How to crush a huge poker tournament

If you want to make a massive score then you need to go deep – and hopefully win – a big poker tournament. We ask some of the best in the business how to do it

You can keep your sit-and-gos, and put your 45-mans in your pipe and smoke them. As for your hundred man so-called ‘tournaments’ you can shove them where the sun don’t shine. We know you’re not really after trebling your buy-in and grinding out small profits.

That’s just not sexy is it? What we all want to do is hit a big score in a 2,000-runner tournament where the top prizes can be life-changing. This could be the Sunday Million, the PCA or just a $2 rebuy on PokerStars. Wherever you are playing though, with juicy prize pools come immense fields.

You know a lot of the basics already, but that’s not enough to beat a field of hopeless losers, grinders and pros. What we’ve done is picked the brains of some first class grinders to get under the skin of how you navigate each stage. Do you play tight or go batshit crazy from the crack of the starting pistol?

Should you try and abuse the bubble or just make sure to lock up some cash first? Stick with us and we’ll show you the route to riches. If you’re lucky…

Getting started

The only time you will find a level playing field in this kind of tournament is when you register. After that, even before the first hand is dealt, the tournament becomes unequal thanks to the seat draw.  There’s a chance you may be at your first table for some time so you should quickly try to appraise who’s sat with you and pick out the soft spots.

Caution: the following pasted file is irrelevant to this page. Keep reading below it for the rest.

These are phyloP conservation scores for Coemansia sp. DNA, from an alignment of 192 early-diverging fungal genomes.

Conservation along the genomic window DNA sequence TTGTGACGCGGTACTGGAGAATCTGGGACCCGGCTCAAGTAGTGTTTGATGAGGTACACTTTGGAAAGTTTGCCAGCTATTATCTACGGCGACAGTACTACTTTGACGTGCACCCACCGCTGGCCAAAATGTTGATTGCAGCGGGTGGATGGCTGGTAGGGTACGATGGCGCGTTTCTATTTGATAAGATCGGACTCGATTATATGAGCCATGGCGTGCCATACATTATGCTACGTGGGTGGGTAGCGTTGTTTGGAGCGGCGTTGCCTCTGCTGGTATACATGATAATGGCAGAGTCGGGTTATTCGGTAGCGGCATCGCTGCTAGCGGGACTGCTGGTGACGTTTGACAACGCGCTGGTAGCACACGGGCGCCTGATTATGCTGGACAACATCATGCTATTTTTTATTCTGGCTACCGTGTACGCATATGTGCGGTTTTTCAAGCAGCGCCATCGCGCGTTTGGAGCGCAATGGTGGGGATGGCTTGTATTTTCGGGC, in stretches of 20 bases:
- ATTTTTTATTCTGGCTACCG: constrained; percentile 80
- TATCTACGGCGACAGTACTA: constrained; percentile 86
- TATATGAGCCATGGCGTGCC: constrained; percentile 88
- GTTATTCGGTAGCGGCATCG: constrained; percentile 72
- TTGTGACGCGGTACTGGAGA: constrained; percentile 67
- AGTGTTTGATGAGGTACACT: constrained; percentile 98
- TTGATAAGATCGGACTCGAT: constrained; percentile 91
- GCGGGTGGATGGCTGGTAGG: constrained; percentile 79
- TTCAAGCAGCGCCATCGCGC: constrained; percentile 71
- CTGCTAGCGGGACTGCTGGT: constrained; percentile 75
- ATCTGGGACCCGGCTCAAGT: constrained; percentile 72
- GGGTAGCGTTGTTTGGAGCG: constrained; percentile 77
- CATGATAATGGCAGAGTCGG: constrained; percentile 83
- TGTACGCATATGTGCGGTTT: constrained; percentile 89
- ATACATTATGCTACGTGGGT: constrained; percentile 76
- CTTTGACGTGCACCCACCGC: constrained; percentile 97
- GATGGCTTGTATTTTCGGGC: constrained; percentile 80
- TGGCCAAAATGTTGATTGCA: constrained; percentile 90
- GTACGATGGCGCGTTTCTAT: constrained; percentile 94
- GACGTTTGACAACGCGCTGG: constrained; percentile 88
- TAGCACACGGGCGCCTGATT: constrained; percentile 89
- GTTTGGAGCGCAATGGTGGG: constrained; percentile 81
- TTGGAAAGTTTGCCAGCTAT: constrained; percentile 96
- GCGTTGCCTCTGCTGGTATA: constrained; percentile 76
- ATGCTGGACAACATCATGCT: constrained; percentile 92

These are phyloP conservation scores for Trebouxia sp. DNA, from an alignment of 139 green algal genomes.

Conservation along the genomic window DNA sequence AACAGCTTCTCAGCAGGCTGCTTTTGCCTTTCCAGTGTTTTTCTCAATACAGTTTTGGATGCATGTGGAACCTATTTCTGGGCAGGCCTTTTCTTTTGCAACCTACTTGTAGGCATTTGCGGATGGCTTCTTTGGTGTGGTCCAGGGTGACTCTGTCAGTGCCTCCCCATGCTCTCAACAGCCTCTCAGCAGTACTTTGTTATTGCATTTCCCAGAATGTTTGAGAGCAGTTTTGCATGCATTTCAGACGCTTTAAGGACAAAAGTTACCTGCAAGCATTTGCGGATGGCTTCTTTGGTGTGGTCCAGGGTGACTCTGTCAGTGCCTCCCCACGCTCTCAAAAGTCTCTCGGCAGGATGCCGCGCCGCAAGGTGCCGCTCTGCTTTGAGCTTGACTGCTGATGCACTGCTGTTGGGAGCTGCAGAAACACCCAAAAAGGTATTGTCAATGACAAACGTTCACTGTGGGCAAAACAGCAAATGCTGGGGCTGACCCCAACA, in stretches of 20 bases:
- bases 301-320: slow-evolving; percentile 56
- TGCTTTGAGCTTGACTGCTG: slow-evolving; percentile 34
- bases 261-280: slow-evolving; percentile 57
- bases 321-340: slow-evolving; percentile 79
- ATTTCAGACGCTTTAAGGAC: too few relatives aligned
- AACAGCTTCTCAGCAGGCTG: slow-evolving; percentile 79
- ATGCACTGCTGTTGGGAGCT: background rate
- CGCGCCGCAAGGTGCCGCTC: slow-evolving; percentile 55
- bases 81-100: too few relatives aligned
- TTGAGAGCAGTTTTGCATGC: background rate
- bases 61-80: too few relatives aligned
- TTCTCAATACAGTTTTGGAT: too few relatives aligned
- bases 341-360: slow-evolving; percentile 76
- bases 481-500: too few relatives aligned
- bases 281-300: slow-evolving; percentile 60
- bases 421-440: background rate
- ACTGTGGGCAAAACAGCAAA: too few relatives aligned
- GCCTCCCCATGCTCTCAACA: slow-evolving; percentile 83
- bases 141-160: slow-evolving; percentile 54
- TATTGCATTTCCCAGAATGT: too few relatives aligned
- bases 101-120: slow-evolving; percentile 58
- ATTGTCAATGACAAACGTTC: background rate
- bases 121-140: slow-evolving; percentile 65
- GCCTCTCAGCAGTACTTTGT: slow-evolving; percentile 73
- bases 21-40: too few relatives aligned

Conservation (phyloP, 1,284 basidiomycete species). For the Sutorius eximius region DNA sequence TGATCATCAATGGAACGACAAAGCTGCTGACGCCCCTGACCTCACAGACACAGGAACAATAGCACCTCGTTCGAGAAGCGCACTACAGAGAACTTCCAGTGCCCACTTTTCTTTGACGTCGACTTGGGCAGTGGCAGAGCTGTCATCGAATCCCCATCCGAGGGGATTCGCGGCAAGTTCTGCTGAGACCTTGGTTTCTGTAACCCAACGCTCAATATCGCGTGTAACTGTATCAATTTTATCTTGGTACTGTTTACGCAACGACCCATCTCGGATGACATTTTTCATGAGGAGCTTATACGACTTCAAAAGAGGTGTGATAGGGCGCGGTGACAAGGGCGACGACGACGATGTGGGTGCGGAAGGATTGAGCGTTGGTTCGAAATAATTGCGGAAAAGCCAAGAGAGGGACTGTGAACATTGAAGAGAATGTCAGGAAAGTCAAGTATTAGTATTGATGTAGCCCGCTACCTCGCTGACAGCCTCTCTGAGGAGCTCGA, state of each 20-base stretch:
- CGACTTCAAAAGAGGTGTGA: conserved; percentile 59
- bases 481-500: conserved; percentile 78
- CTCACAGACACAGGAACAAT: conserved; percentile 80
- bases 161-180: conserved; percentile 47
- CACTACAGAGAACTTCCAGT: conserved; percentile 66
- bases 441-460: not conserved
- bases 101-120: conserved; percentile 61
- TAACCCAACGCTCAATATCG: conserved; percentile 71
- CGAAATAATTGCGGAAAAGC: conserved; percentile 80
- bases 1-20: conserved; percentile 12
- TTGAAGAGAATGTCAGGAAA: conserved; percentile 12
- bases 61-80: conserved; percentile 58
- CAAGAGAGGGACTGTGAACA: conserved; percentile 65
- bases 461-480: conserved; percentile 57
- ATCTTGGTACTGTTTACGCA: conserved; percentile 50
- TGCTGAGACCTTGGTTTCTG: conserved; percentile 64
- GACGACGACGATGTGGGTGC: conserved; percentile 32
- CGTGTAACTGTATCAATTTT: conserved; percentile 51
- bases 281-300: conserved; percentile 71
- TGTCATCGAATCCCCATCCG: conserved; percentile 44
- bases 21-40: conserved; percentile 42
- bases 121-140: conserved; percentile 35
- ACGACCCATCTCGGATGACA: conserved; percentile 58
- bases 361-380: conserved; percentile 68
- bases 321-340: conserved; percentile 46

‘A lot of players like to gamble a lot in the early stages of tourneys thinking they will either get a big stack which allows them to run over the field or be out pretty soon. I do not really believe in this,’ says online pro Dominik Nitsche.

‘I think that in a big field with a lot of inexperienced players it’s often best to be a little more cautious before risking your tourney life. There are so many players (especially in the early stages) that are basically ready to give their chips away for free.

‘I like to get those chips with as a little risk as possible so play a much looser preflop style than I would in a smaller tougher field. I try to see as many flops as possible with weak players and build a big pot when I have it. Weak players in online tournaments simply do not fold enough. There is no need to bluff them,’

And with over $2.7 million in online tournament scores it’s probably a good idea to pay attention to what this Belgian tournament titan has to say. This strategy, of course, does not work so well if you’re at a table with a bunch of pro players but with so many online satellite qualifiers the likelihood of that is slim.